The simplest way is to introduce stochastic changes to the velocity in direction and magnitute (speed). For direction, we would typically want to turn up to a certain limit (in radians), with equal chance of clockwise and anticlockwise rotation: agent.vel.rotate((random()-0.5)*turnfactor). For speed, we can randomize the length of the velocity up to a certain limit: agent.vel.len(random()*maxspeed)

The result is a random walk. Random walks are a well-established model in mathematics, with a physical interpretation as Brownian motion. Essentially, for an agent a random walk involves small random deviations to steering. This form of movement is widely utilized by nature, whether purposefully or simply through environmental interactions.

Multiple agents

A good way of seeing why random walks work is to deploy a population of agents, rather than a single one. We can do this by storing our agents in an array:

let agents = [];
let population_size = 24;

function reset() {
    for (let i=0; i<population_size; i++) {
        // create a randomized agent:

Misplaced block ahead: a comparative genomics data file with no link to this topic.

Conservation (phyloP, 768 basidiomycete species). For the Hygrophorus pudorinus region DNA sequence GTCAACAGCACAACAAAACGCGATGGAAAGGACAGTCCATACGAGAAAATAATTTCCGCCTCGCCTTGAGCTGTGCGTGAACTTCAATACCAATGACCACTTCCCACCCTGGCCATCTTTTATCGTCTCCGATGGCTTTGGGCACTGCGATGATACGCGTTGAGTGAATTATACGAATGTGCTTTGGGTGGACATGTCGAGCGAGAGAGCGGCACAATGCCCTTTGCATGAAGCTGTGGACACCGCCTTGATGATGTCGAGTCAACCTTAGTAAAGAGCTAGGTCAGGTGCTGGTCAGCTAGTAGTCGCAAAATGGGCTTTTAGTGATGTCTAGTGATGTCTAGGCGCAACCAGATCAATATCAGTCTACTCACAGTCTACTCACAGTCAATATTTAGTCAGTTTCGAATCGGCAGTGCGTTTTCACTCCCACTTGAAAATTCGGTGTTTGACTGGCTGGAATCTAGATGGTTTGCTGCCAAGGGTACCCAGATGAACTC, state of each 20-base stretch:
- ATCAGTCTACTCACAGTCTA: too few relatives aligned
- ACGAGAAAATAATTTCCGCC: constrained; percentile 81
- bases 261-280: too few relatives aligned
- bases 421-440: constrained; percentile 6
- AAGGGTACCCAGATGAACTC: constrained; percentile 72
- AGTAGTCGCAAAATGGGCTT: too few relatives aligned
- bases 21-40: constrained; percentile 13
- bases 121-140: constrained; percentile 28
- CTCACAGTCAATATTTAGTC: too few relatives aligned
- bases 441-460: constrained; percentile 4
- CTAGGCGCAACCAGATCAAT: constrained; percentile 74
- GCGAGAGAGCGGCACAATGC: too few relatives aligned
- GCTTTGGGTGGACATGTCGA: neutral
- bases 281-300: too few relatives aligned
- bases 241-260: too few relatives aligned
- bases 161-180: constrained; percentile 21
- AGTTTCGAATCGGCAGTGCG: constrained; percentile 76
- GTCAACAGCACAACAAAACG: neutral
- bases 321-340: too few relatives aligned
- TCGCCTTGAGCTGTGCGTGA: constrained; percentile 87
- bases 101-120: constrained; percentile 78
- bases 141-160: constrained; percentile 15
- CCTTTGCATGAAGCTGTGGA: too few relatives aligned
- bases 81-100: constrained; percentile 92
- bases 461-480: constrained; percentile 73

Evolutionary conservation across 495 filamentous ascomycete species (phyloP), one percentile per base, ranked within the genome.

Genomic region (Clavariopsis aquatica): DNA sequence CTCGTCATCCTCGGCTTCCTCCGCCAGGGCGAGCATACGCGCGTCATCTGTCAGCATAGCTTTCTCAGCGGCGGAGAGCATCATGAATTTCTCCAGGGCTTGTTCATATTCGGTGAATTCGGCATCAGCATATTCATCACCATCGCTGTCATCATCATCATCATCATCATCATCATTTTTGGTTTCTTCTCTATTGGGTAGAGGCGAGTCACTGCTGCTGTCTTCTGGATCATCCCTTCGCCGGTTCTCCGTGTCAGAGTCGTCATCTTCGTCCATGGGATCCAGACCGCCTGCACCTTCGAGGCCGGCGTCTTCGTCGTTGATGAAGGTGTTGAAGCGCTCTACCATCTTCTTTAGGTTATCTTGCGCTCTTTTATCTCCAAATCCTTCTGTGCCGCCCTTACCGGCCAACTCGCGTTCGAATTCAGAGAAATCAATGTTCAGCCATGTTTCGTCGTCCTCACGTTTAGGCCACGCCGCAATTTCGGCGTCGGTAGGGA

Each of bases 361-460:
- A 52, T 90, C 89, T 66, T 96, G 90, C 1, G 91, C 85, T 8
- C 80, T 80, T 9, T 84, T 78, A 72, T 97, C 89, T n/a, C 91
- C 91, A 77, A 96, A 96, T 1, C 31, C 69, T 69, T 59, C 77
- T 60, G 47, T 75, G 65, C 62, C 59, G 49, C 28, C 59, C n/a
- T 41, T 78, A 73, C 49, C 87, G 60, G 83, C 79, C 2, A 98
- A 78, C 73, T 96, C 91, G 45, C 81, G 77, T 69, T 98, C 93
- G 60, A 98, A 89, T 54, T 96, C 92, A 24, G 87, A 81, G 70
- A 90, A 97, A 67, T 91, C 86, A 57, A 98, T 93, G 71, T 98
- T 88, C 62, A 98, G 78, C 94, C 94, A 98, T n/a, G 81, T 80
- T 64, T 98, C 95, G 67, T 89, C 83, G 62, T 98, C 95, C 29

let agent = {
            pos: new vec2(random(), random()),
            vel: vec2.random(),
            size: 0.1,
        // store in population array:
        agents[i] = agent;

function update(dt) {
    // iterate over population:
    for (let agent of agents) {
        // update agent as before

function draw(ctx) {
    // iterate over population:
    for (let agent of agents) {
        // draw agent as before

The environmental field

The agent however still lives in a void, with no environment to respond to. Even the simplest organisms hve the ability to sense the environment, and direct their motions accordingly; they depend on it for survival.

One of the simplest examples is chemotaxis. Chemotaxis is the phenomenon whereby somatic cells, bacteria, and other single-cell or multicellular organisms direct their movements according to certain chemicals in their environment. This is important for bacteria to find food (for example, glucose) by swimming towards the highest concentration of food molecules, or to flee from poisons (for example, phenol). In multicellular organisms, chemotaxis is critical to early development (e.g. movement of sperm towards the egg during fertilization) and subsequent phases of development (e.g. migration of neurons or lymphocytes) as well as in normal function. wikipedia